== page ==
Shedding light on unknown scientists

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By Kirsten Laskey

Like many, the events that occurred on Sept. 11, 2001 had a deep impact on Santa Fe writer and former diplomat Michael Morgan.

“After  9/11, I was concerned. Besides from the immediate clashes around the world, there was a clash of narratives. Part of the clashes were mistaken, based on misinformation,” Morgan said.

As a result, he wrote “Lost History: The Enduring Legacy of Muslim Scientists, Thinkers and Artists.” National Geographic published the book in 2007.

The purpose of the book was to correct misinformation. Morgan explained on one side of the world, there is a very stereotypical view of the Muslim world as being backward, violent and militant. On another side, there is a view that America does not listen or care about other cultures and histories.

Neither side, Morgan said, is right. Also, neither side seems to fully appreciate each other. The fact is, he said, both sides’ histories are intertwined and there is cross fertilization between the two.

The truth is, Morgan said, “The positive interactions out weigh the negative ones.”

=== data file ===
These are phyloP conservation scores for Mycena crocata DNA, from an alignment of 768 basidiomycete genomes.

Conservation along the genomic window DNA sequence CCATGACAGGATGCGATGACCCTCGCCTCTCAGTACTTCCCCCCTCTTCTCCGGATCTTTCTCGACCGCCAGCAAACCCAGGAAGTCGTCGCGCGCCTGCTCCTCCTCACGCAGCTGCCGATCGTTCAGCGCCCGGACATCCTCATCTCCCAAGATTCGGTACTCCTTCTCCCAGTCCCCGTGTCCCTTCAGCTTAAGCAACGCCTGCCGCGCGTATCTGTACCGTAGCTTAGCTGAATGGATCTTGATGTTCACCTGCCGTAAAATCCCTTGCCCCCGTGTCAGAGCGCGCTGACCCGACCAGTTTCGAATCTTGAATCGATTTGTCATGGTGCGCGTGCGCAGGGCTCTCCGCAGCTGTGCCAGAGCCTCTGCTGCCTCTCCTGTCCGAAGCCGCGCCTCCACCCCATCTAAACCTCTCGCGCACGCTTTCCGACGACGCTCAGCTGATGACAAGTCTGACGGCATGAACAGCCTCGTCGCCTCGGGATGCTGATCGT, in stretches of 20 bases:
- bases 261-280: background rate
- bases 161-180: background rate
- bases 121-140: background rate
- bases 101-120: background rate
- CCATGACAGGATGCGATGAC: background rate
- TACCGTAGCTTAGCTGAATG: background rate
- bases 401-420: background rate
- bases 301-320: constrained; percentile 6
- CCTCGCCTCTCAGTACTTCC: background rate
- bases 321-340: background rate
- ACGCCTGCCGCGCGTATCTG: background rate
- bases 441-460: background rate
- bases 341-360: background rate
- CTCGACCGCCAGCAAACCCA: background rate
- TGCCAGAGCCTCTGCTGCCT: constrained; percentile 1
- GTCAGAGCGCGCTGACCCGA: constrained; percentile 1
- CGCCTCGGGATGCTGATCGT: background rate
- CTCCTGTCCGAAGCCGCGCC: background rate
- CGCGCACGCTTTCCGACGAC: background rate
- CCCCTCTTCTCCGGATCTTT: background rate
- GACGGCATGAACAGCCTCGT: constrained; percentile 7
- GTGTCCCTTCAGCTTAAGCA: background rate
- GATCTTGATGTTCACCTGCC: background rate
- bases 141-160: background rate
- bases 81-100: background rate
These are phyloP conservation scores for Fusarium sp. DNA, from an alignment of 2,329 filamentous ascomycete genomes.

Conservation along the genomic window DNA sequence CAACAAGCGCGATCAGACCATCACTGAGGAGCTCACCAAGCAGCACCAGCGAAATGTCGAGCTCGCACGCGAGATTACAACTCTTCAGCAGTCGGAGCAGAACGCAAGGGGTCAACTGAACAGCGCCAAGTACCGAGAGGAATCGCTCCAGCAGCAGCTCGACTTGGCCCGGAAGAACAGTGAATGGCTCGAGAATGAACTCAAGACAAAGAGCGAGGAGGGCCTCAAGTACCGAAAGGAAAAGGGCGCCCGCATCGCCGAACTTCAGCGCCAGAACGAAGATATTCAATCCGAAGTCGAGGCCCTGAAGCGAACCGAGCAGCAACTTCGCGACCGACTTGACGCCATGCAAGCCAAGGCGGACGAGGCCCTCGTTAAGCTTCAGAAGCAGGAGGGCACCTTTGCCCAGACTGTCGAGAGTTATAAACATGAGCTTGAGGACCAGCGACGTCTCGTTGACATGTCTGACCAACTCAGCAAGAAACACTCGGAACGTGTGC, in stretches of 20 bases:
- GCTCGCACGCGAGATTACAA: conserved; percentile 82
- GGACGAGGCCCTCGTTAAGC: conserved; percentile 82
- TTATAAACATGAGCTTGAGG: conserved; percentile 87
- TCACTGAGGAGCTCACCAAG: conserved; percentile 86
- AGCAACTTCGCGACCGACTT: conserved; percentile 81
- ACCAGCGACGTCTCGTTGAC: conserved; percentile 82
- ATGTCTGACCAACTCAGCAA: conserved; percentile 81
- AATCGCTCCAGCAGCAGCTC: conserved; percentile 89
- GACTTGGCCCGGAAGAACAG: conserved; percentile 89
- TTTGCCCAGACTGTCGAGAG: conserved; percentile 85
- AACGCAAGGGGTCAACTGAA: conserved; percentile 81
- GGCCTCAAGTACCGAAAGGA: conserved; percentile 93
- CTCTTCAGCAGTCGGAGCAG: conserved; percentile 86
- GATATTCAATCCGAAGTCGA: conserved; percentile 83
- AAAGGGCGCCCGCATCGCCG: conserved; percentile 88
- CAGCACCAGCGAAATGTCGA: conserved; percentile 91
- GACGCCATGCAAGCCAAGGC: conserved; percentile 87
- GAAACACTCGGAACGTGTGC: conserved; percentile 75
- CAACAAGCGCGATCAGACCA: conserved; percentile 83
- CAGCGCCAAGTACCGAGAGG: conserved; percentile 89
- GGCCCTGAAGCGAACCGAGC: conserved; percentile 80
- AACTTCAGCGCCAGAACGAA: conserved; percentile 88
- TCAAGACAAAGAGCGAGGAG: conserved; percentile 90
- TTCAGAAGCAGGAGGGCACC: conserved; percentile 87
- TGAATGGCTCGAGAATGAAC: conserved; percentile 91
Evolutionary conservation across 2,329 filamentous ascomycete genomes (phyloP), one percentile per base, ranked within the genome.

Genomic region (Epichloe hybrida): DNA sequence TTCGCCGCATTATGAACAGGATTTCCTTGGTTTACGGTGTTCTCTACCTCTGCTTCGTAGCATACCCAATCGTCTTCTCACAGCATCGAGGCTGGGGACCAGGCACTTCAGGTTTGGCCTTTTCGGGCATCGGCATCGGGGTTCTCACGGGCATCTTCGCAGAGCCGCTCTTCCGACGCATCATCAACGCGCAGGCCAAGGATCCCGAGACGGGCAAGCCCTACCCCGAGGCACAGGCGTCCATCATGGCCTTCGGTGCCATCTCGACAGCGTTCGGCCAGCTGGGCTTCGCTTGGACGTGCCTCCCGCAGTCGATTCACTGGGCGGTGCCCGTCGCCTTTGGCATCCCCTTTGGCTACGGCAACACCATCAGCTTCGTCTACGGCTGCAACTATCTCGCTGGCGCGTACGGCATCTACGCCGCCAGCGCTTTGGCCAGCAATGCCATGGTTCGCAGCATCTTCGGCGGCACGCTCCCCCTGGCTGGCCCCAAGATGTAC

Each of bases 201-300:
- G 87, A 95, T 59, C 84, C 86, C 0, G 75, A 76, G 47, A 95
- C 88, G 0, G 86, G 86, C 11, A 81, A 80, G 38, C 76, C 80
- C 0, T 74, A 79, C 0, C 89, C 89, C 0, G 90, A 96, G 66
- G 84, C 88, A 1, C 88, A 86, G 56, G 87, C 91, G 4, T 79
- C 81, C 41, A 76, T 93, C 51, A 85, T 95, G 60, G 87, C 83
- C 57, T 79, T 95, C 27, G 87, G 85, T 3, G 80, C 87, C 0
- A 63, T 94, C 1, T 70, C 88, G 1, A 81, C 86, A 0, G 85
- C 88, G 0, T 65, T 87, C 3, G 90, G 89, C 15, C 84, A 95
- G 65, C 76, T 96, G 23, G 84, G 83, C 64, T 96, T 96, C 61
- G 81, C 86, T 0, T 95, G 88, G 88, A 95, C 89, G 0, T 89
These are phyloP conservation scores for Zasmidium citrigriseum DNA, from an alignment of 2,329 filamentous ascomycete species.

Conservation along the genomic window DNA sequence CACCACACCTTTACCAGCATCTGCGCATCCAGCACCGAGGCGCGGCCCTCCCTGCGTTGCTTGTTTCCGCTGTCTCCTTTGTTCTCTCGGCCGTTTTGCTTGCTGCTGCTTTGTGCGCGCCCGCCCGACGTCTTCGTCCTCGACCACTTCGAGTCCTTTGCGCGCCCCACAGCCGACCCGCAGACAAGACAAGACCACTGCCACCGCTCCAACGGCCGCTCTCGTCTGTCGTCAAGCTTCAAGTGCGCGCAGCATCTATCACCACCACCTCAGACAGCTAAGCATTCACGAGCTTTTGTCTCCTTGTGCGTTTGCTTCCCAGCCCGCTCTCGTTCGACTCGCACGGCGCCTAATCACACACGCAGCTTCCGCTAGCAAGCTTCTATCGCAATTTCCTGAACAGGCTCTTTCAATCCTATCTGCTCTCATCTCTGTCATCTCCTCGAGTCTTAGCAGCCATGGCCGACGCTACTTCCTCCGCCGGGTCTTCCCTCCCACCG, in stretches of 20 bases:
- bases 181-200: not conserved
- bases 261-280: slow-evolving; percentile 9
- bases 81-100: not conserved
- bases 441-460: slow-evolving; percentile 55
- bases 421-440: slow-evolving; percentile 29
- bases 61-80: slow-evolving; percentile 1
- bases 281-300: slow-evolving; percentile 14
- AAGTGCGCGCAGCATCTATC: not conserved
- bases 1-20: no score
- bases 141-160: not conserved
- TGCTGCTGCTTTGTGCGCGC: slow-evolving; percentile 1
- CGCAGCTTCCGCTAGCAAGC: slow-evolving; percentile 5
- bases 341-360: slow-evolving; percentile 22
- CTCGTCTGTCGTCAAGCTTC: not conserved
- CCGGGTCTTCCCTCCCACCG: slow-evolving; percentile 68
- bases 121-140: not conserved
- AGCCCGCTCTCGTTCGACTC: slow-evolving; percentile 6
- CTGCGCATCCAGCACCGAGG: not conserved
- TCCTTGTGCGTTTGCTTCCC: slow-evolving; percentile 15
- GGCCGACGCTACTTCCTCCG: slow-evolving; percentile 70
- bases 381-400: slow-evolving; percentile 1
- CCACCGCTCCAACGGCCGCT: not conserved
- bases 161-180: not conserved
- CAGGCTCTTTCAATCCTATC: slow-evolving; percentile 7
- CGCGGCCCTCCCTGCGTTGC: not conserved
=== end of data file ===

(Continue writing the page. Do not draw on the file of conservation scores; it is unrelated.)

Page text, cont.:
He added, “I wrote the book so Americans would understand that while there are civil wars and terrorist acts, a town, like Los Alamos, couldn’t exist without the mathematical and scientific discoveries by unknown scientists in places like Persia, Arab countries, Northern Africa and India.”  He emphasizes the book is not based on any faith.

Los Alamos will be able to learn more about Morgan’s argument and his book during his presentation at 7 p.m. Thursday at Mesa Public Library. The presentation is part of the Authors Speak series.

Being a diplomat, Morgan said he has been doing research on this topic for several projects over the years. He also traveled. When Morgan decided to write “Lost History,” he researched further to fill in the gaps. He said he was amazed by the amount of materials that were available at the Library of Congress, UCLA and other places.

“Lost History” is Morgan’s fourth book. He has written several other nonfiction books that addressed WWII and President John F. Kennedy. He also wrote a novel.

Morgan explained he became interested in writing while attending college.

“I suppose when I was in university my most pleasurable experience was when I was reading good writing … and I made the decision that, ‘Boy, I would really love to do that … that’s were I put my energy,” he said.

Thursday will be the first time Morgan has shared his writings in the Authors Speak series and he is looking forward to the experience.

“I lived in Santa Fe for 15 years and I know Los Alamos as a community has a bunch of intelligent people and so I am looking forward to people in the audience with good ideas and good questions.”

He added, “Because Los Alamos is a science based town, I think they are the ideal audience to see how they work not only comes from America (but) from elsewhere. I think it’s a very good place to look at the universal nature of scientific discovery.”